BWW Review: Alan Wiggins and Nathan Salstone take lead in 54 SINGS MAROON 5 at 54 Below

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BWW Review: Alan Wiggins and Nathan Salstone take lead in 54 SINGS MAROON 5 at 54 Below

54 Below, NYC, November 11th, 2019

One thing remains true, I love 54 Sings shows. After yet another show featuring good vibes and good tunes, I left satisfied and appreciative of this venue's consistent celebration of music and its ability to feature rising talent. There were some strong, consistent favorites of mine that were back again, Danny Quadrino, Nathan Salstone, and Morgan Reilly, along with some new favorites that stole the show. A unique aspect of this particular 54 Sings show was the sometimes-drastic changes to the style and arrangement of Maroon 5's music. Props go to Luke Williams for handling the arrangements; a key aspect of which being the ability to help amplify the strengths of those who took the stage. Of course, the singers on the other side of the equation also had abilities to make this fusion beautiful, and a few performers in particular deserve key mentions.

My favorite performer of the night was definitely Alan Wiggins. In many ways, I feel like his version of "What Lovers Do" was better Adam Levine himself. With his melodic cooing and the lines, "Say Say Say/ Hey, hey now baby," he buried this average Maroon 5 tune into my memory rather than at the bottom of my playlist. Part of the reason for this may be that, with Wiggins singing the tune, it had more of the sweet and low vibe of "Let's Get It On" by Marvin Gaye than usual. While Wiggins didn't make drastic changes to the style of the song, Marcus Paul James, on the other hand, gave "Payphone" an added later of emotion and a Broadway vibe. By slowing the song down and emphasizing the lyrical intensity, James's version became an intimate exploration of relationship failure rather than the "moving on quickly" dance club number. It was also nice to see a performer step out from the way a song was traditionally performed to make the song their own. Another example of a performer who does this well is Morgan Reilly, who as mentioned is one my consistent favorites. She tends to give things her own spin, and this time, while showing off her stunning range and unique sound on "Maps," she added her own rap between soaring choruses.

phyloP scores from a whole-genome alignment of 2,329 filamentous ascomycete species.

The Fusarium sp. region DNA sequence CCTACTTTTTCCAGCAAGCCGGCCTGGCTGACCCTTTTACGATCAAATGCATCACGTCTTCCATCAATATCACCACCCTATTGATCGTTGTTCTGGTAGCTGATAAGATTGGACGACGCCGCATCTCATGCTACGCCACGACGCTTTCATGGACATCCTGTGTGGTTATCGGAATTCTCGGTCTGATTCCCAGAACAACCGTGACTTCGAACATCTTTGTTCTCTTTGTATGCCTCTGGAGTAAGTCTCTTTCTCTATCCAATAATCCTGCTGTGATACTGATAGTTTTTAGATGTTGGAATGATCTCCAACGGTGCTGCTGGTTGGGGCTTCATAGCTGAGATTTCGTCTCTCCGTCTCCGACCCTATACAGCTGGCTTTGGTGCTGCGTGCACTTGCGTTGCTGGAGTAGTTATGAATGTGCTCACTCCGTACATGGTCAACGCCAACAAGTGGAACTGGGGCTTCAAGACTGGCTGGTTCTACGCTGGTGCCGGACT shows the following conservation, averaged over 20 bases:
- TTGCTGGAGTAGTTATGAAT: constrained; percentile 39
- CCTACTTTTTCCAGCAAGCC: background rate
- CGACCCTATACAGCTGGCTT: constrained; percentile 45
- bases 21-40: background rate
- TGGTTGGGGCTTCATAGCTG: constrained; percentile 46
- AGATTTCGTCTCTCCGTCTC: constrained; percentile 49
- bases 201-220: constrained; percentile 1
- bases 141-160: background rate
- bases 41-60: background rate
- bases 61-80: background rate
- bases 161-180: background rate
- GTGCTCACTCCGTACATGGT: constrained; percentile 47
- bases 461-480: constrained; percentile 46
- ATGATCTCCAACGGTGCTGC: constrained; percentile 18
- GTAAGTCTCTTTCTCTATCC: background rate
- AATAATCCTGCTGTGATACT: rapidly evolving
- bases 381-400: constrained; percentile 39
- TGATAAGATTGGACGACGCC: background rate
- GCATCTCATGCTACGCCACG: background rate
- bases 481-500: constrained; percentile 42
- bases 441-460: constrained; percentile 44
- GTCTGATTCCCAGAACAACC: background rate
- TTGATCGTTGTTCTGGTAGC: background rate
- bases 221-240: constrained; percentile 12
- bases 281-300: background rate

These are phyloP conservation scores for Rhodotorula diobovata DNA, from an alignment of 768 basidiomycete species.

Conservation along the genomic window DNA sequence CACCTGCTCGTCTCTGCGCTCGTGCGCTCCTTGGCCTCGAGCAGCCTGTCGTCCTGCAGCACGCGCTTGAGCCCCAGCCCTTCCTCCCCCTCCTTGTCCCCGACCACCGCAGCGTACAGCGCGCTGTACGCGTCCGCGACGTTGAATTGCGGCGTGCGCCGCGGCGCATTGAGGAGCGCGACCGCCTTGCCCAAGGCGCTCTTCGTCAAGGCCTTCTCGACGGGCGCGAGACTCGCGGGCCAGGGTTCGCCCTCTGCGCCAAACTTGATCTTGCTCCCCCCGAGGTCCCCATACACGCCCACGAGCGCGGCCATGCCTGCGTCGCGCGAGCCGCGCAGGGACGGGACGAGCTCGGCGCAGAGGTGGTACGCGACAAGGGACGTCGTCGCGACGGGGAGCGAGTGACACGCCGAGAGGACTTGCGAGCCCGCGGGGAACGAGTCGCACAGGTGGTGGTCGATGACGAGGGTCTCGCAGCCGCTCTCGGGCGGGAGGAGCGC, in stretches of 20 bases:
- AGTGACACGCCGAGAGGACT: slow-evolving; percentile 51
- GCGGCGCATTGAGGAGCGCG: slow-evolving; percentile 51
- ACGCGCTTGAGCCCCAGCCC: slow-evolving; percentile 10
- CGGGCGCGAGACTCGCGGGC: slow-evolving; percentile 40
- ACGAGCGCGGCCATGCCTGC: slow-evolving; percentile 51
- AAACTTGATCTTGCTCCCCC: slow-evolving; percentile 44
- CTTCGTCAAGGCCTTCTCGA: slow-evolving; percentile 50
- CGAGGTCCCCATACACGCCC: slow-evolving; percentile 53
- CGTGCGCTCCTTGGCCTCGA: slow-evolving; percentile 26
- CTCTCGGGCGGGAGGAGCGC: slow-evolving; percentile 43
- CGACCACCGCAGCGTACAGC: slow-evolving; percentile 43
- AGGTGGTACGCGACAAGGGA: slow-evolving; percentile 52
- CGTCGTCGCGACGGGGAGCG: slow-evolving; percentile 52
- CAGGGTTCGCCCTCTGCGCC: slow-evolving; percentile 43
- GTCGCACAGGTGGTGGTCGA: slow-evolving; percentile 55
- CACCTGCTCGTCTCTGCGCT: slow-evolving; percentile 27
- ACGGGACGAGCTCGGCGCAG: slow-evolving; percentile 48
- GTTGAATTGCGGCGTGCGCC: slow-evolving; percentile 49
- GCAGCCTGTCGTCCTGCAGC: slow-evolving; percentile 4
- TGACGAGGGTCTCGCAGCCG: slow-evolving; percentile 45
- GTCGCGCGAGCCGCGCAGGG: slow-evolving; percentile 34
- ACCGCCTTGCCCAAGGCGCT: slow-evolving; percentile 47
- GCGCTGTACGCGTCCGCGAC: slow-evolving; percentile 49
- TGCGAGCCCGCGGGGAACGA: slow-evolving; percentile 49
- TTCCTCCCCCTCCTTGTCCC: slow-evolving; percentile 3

Another few performers that deserve praise, along with the aforementioned Daniel Quadrino, Nathan Salstone, are Heath Saunders, Jim Hogan, and Christian Thompson. I can't say enough good things about Nathan Salstone, who continuously impresses every time he takes the stage. He has an easy-going nature and always deserves a tip of the cap for his stage presence and professionalism. His early performance of Maroon 5's "Sunday Morning" really set the tone for the show as he bridged the gap between Maroon 5's fist pumping uptempos and their slower, more melancholic melodies. A patient audience still wasn't sure what to expect from this lineup of performers, when he cracked a grin, pulled out a Melodica, and exuded confidence through the line, "Clouds are shrouding us in moments unforgettable" to remind them of the magic of live music.

Many examples of Maroon 5's different styles were on display. Heath Saunders launched the show into full gear with the first song being, "Moves Like Jagger." His high energy performance brought the audience into the show early, however, generally it was the songs on the other side of the Maroon 5 spectrum that caught my attention, including "Daylight," "Harder to Breathe," and "One More Night" sung by Quadrino, Thompson, and Hogan, respectively. While to various degrees they put a similar intensity to Saunders into their stage performances, songs about goodbye don't have that same naturally positive vibe. Each of these singers made the most of what they had to work with by making unforgettable moments for an appreciative audience. Hogan, of the three, utilized pauses in and phrasing to full effect. This drop-like effect created a finale-worthy performance near to the end of the show.

On "Harder to Breathe," performed by Thompson, it'd be remiss not to mention the guitarist, Sus Vasquez who put her all into an epic solo as Thompson stepped to the side of the piano to watch. The whole band did a fantastic job and featured Billy Smolen on bass, Joshua Roberts on drums, Russell McCook on cello, and previously mentioned, music director, Luke Williams on piano. If you're looking for a taste of cabaret, keep an eye out for the next 54 Sings.


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From This Author Chris Struck